Rome is a city with a lot going for it: a wealth of history, monuments, art and cuisine fit for an emperor.
Whilst food in Rome is not a secret, expat cookbooks abound on the subject as well as sought after restaurants and markets, like Mercato di Testaccio, forming as much of the visitor experience as the main attractions themselves, this is a city where much of its culinary reputation goes before it.
There are, however, a wealth of specialised local food products that make Roman food, or that of the region Lazio, even more exciting.
We've picked selected some of the beloved locally produced foods of the region, which every visitor should try. As they say, when in Rome...
One of the key elements of the famous Amatriciana Pasta, guanciale, or pork cheek is one of the specialties of the municipalities of Amatrice (Rieti) and is made by salting the cheek for a period of about five days.
This is a ham typical of Viterbo, made with tanned pork loin.
3. PORCHETTA DI ARICCIA IGP
This irresitable pork is baked to perfection with a crispy exterior and gently spiced interior. Once you've tried it, more than likely stuffed into a fresh panino with a cold beer, there's no turning back, you will be a fan for life. Typical of the Roman town of Ariccia, the old tradition (probably dating from pre–Roman times) the Porchetta di Ariccia is celebrated at the famous festival that originated in the 1950s.
4. ABBACCHIO ROMANO IGP
Abbacchio is an ancient Roman term that indicates a young milk fed or suckling lamb. Whilst almost a hundred recipes abound for this delicate and lean meat, the most famous is "dell'abbacchio," a leg of lamb baked with diced potatoes and usually served for celebrations like Easter or Christmas.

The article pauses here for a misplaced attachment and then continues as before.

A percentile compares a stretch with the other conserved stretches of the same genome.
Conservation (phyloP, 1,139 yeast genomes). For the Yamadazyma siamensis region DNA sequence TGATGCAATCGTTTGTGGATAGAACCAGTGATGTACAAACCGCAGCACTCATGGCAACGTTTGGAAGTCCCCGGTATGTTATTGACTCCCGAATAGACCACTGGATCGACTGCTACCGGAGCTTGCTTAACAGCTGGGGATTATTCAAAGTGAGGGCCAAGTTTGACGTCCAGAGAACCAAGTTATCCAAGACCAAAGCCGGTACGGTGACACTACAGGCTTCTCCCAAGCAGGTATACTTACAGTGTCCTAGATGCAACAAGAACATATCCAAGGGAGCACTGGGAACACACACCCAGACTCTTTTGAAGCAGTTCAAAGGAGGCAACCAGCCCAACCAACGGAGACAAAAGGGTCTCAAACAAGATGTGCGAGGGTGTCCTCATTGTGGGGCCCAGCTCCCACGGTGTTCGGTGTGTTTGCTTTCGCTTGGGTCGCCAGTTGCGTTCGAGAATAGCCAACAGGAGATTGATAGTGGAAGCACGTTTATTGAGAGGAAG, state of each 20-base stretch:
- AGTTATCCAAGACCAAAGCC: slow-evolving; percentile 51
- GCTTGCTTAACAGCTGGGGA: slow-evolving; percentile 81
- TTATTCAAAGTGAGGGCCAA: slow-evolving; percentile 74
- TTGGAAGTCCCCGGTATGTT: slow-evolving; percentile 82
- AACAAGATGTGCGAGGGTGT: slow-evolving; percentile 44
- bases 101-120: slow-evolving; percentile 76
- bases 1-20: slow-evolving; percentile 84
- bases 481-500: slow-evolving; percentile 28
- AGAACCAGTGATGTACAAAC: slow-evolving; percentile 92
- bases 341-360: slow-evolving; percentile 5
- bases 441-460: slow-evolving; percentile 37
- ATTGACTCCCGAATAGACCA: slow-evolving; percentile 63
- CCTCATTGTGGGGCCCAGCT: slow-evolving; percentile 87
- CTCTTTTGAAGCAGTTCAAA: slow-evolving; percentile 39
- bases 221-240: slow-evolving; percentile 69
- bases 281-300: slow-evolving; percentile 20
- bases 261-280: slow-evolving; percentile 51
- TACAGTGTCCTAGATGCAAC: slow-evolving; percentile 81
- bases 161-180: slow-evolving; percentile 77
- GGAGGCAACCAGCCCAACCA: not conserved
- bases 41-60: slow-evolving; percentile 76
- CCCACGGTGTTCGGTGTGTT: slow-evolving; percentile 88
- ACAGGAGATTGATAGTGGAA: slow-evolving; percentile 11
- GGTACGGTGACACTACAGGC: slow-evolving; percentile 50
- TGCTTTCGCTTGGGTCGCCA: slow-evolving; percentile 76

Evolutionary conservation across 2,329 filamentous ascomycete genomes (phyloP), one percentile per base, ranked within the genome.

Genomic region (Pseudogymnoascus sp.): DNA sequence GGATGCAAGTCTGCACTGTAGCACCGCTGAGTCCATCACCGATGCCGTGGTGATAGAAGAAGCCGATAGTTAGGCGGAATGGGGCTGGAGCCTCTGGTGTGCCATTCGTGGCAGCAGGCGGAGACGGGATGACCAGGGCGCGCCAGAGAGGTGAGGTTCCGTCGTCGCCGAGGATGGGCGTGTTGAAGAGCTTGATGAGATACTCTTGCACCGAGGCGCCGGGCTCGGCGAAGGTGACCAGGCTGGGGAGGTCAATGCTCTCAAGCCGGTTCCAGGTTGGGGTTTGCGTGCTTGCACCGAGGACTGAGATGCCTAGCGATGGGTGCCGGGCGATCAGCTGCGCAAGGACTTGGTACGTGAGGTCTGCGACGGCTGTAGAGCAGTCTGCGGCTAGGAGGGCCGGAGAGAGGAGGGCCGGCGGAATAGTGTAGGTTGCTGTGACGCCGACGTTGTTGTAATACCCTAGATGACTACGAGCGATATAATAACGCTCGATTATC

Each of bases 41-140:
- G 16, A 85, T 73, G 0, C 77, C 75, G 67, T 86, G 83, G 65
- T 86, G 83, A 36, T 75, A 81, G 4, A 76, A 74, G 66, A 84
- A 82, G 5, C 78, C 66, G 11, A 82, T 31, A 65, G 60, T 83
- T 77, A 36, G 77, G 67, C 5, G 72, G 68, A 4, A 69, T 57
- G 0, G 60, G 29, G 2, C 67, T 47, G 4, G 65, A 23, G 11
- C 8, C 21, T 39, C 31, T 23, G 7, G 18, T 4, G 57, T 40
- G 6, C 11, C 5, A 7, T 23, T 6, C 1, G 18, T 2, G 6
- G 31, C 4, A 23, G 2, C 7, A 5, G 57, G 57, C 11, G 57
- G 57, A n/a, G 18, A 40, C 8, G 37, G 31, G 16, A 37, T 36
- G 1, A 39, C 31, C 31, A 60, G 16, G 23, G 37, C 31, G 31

5. PECORINO ROMANO DOP
This is a grated cheese with an intense flavour and ancient history: being appreciated as far back as Roman times. One of the culinary traditions of Lazio is to eat fresh Pecorino Romano with fava beans every 1 May.
A goat cheese consumed fresh or aged. Marzolina is easily identified by its unusual elongated cyndrical or conical shape. It can also be preserved in oil and flavored with spices yielding a generally sweet and rich flavour.
7. CARCIOFO ROMANESCO IGP (Roman Artichokes)
The humble artichoke forms the hub of Roman cuisine. A friendlier artichoke to manage than most, aside from its characteristic colour and globe shape, it's also pleasantly free from thorns. The most famous Roman recipe is to deep fry the artichoke and serve crispy.
This unusual, slightly bitter vegetable comes from the shoots of a specific variety of chicory that are found between February and March. Traditionally, puntarelle are served as a side dish or antipasto dressed with garlic, anchovies and olive oil. While the preperation may be more fiddly, the extra work is most definitely worth the effort .
Staff shortages are hitting the hospitality sector hard, prompting some restaurants to look outside the industry to train those without restaurant experience for life in the kitchen. Andrew Friedman finds out more.